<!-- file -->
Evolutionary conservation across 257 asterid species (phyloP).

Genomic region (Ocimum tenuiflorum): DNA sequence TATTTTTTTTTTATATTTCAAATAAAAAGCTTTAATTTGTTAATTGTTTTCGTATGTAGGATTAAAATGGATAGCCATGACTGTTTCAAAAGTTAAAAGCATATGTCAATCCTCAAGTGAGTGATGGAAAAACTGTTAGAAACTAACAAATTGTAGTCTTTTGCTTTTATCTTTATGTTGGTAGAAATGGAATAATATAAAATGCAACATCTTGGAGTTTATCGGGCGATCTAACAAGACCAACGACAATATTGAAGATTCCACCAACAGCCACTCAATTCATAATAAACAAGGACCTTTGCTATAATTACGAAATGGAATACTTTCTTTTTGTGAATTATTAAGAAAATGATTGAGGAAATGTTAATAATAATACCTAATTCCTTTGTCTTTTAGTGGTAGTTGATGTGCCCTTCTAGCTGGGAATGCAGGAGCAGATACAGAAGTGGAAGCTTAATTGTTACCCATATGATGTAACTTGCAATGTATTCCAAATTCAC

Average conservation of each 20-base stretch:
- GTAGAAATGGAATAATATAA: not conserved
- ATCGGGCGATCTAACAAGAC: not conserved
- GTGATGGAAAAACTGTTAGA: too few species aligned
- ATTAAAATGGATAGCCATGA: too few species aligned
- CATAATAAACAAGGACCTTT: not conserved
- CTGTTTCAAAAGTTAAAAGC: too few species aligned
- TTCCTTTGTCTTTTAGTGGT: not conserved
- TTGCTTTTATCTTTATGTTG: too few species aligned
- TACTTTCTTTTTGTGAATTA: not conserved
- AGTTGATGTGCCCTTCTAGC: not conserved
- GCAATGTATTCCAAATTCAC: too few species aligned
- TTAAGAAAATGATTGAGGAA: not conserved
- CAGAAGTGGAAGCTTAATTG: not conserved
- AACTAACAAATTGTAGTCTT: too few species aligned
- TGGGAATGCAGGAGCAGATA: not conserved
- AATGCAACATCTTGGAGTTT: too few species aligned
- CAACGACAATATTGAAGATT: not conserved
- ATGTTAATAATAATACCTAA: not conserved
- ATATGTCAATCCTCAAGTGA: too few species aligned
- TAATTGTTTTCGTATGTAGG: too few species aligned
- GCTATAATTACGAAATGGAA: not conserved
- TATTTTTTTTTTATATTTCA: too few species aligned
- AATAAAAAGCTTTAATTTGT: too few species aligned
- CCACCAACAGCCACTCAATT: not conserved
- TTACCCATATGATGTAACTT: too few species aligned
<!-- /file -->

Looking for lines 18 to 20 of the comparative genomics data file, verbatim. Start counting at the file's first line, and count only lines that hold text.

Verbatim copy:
- TGGGAATGCAGGAGCAGATA: not conserved
- AATGCAACATCTTGGAGTTT: too few species aligned
- CAACGACAATATTGAAGATT: not conserved